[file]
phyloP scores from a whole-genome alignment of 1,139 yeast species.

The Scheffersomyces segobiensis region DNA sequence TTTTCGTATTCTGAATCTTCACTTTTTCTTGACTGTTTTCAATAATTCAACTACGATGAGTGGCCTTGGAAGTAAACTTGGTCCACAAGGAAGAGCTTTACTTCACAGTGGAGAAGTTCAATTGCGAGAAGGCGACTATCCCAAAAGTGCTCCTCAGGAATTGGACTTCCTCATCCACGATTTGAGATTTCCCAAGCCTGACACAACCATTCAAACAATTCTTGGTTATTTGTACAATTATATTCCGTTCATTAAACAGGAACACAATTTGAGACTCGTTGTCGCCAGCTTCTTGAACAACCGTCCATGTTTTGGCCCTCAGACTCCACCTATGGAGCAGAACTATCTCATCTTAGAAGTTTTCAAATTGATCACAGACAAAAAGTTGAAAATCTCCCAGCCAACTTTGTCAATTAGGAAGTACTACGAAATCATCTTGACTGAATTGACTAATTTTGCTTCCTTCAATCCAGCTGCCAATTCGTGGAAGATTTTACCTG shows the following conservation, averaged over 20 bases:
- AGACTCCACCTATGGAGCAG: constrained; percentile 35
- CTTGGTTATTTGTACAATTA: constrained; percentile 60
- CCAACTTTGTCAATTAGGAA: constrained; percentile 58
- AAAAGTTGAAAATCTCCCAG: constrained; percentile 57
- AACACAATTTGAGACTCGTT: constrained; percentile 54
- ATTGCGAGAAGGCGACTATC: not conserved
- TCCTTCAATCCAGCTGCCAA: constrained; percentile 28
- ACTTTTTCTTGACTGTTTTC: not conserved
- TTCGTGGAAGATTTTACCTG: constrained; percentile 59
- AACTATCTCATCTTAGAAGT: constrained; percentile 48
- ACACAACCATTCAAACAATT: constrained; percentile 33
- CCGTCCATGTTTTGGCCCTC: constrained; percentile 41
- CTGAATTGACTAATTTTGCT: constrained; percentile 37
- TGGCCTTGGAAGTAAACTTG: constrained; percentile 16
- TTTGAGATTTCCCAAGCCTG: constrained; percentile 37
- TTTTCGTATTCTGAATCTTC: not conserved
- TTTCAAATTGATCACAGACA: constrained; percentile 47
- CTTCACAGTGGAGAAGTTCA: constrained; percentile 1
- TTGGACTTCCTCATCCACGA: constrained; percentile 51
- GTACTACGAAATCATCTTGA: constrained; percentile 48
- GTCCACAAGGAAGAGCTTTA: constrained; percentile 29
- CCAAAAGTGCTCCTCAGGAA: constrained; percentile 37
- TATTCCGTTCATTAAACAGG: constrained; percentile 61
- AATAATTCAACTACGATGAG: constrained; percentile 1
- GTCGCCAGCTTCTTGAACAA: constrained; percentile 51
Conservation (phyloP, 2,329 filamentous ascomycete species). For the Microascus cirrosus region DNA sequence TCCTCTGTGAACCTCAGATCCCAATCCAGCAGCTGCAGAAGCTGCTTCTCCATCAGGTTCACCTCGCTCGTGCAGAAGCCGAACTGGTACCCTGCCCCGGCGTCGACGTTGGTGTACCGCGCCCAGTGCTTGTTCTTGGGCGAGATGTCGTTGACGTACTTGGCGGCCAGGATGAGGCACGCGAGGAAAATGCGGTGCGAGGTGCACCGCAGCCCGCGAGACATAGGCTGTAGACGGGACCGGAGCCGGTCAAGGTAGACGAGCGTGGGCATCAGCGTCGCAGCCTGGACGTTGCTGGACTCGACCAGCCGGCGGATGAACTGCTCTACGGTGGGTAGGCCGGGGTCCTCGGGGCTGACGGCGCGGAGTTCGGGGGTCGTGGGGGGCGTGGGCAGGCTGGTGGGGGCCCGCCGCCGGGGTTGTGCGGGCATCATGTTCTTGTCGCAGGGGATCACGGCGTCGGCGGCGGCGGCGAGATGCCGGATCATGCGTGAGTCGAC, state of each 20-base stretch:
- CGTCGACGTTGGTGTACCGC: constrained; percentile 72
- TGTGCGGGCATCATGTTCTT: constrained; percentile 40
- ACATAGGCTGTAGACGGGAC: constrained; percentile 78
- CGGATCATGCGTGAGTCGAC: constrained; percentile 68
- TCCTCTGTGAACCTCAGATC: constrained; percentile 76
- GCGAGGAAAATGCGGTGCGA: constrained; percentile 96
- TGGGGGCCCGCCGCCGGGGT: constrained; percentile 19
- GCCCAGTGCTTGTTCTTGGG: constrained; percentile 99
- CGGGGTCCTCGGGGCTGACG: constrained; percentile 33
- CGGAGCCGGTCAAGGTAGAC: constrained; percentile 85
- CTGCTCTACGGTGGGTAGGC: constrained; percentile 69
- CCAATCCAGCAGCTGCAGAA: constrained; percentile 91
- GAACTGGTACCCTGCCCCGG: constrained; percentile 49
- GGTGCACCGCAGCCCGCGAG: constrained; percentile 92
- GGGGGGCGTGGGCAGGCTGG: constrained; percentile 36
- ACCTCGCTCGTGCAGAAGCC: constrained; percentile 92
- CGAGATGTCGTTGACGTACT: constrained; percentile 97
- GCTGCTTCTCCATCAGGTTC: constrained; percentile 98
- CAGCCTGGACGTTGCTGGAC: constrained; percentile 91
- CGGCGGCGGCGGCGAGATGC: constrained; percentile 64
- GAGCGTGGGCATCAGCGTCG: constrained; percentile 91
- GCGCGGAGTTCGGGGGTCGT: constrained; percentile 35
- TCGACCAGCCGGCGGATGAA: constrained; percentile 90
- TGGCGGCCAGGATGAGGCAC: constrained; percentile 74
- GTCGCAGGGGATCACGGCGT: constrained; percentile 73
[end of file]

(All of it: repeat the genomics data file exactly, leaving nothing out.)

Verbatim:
phyloP scores from a whole-genome alignment of 1,139 yeast species.

The Scheffersomyces segobiensis region DNA sequence TTTTCGTATTCTGAATCTTCACTTTTTCTTGACTGTTTTCAATAATTCAACTACGATGAGTGGCCTTGGAAGTAAACTTGGTCCACAAGGAAGAGCTTTACTTCACAGTGGAGAAGTTCAATTGCGAGAAGGCGACTATCCCAAAAGTGCTCCTCAGGAATTGGACTTCCTCATCCACGATTTGAGATTTCCCAAGCCTGACACAACCATTCAAACAATTCTTGGTTATTTGTACAATTATATTCCGTTCATTAAACAGGAACACAATTTGAGACTCGTTGTCGCCAGCTTCTTGAACAACCGTCCATGTTTTGGCCCTCAGACTCCACCTATGGAGCAGAACTATCTCATCTTAGAAGTTTTCAAATTGATCACAGACAAAAAGTTGAAAATCTCCCAGCCAACTTTGTCAATTAGGAAGTACTACGAAATCATCTTGACTGAATTGACTAATTTTGCTTCCTTCAATCCAGCTGCCAATTCGTGGAAGATTTTACCTG shows the following conservation, averaged over 20 bases:
- AGACTCCACCTATGGAGCAG: constrained; percentile 35
- CTTGGTTATTTGTACAATTA: constrained; percentile 60
- CCAACTTTGTCAATTAGGAA: constrained; percentile 58
- AAAAGTTGAAAATCTCCCAG: constrained; percentile 57
- AACACAATTTGAGACTCGTT: constrained; percentile 54
- ATTGCGAGAAGGCGACTATC: not conserved
- TCCTTCAATCCAGCTGCCAA: constrained; percentile 28
- ACTTTTTCTTGACTGTTTTC: not conserved
- TTCGTGGAAGATTTTACCTG: constrained; percentile 59
- AACTATCTCATCTTAGAAGT: constrained; percentile 48
- ACACAACCATTCAAACAATT: constrained; percentile 33
- CCGTCCATGTTTTGGCCCTC: constrained; percentile 41
- CTGAATTGACTAATTTTGCT: constrained; percentile 37
- TGGCCTTGGAAGTAAACTTG: constrained; percentile 16
- TTTGAGATTTCCCAAGCCTG: constrained; percentile 37
- TTTTCGTATTCTGAATCTTC: not conserved
- TTTCAAATTGATCACAGACA: constrained; percentile 47
- CTTCACAGTGGAGAAGTTCA: constrained; percentile 1
- TTGGACTTCCTCATCCACGA: constrained; percentile 51
- GTACTACGAAATCATCTTGA: constrained; percentile 48
- GTCCACAAGGAAGAGCTTTA: constrained; percentile 29
- CCAAAAGTGCTCCTCAGGAA: constrained; percentile 37
- TATTCCGTTCATTAAACAGG: constrained; percentile 61
- AATAATTCAACTACGATGAG: constrained; percentile 1
- GTCGCCAGCTTCTTGAACAA: constrained; percentile 51
Conservation (phyloP, 2,329 filamentous ascomycete species). For the Microascus cirrosus region DNA sequence TCCTCTGTGAACCTCAGATCCCAATCCAGCAGCTGCAGAAGCTGCTTCTCCATCAGGTTCACCTCGCTCGTGCAGAAGCCGAACTGGTACCCTGCCCCGGCGTCGACGTTGGTGTACCGCGCCCAGTGCTTGTTCTTGGGCGAGATGTCGTTGACGTACTTGGCGGCCAGGATGAGGCACGCGAGGAAAATGCGGTGCGAGGTGCACCGCAGCCCGCGAGACATAGGCTGTAGACGGGACCGGAGCCGGTCAAGGTAGACGAGCGTGGGCATCAGCGTCGCAGCCTGGACGTTGCTGGACTCGACCAGCCGGCGGATGAACTGCTCTACGGTGGGTAGGCCGGGGTCCTCGGGGCTGACGGCGCGGAGTTCGGGGGTCGTGGGGGGCGTGGGCAGGCTGGTGGGGGCCCGCCGCCGGGGTTGTGCGGGCATCATGTTCTTGTCGCAGGGGATCACGGCGTCGGCGGCGGCGGCGAGATGCCGGATCATGCGTGAGTCGAC, state of each 20-base stretch:
- CGTCGACGTTGGTGTACCGC: constrained; percentile 72
- TGTGCGGGCATCATGTTCTT: constrained; percentile 40
- ACATAGGCTGTAGACGGGAC: constrained; percentile 78
- CGGATCATGCGTGAGTCGAC: constrained; percentile 68
- TCCTCTGTGAACCTCAGATC: constrained; percentile 76
- GCGAGGAAAATGCGGTGCGA: constrained; percentile 96
- TGGGGGCCCGCCGCCGGGGT: constrained; percentile 19
- GCCCAGTGCTTGTTCTTGGG: constrained; percentile 99
- CGGGGTCCTCGGGGCTGACG: constrained; percentile 33
- CGGAGCCGGTCAAGGTAGAC: constrained; percentile 85
- CTGCTCTACGGTGGGTAGGC: constrained; percentile 69
- CCAATCCAGCAGCTGCAGAA: constrained; percentile 91
- GAACTGGTACCCTGCCCCGG: constrained; percentile 49
- GGTGCACCGCAGCCCGCGAG: constrained; percentile 92
- GGGGGGCGTGGGCAGGCTGG: constrained; percentile 36
- ACCTCGCTCGTGCAGAAGCC: constrained; percentile 92
- CGAGATGTCGTTGACGTACT: constrained; percentile 97
- GCTGCTTCTCCATCAGGTTC: constrained; percentile 98
- CAGCCTGGACGTTGCTGGAC: constrained; percentile 91
- CGGCGGCGGCGGCGAGATGC: constrained; percentile 64
- GAGCGTGGGCATCAGCGTCG: constrained; percentile 91
- GCGCGGAGTTCGGGGGTCGT: constrained; percentile 35
- TCGACCAGCCGGCGGATGAA: constrained; percentile 90
- TGGCGGCCAGGATGAGGCAC: constrained; percentile 74
- GTCGCAGGGGATCACGGCGT: constrained; percentile 73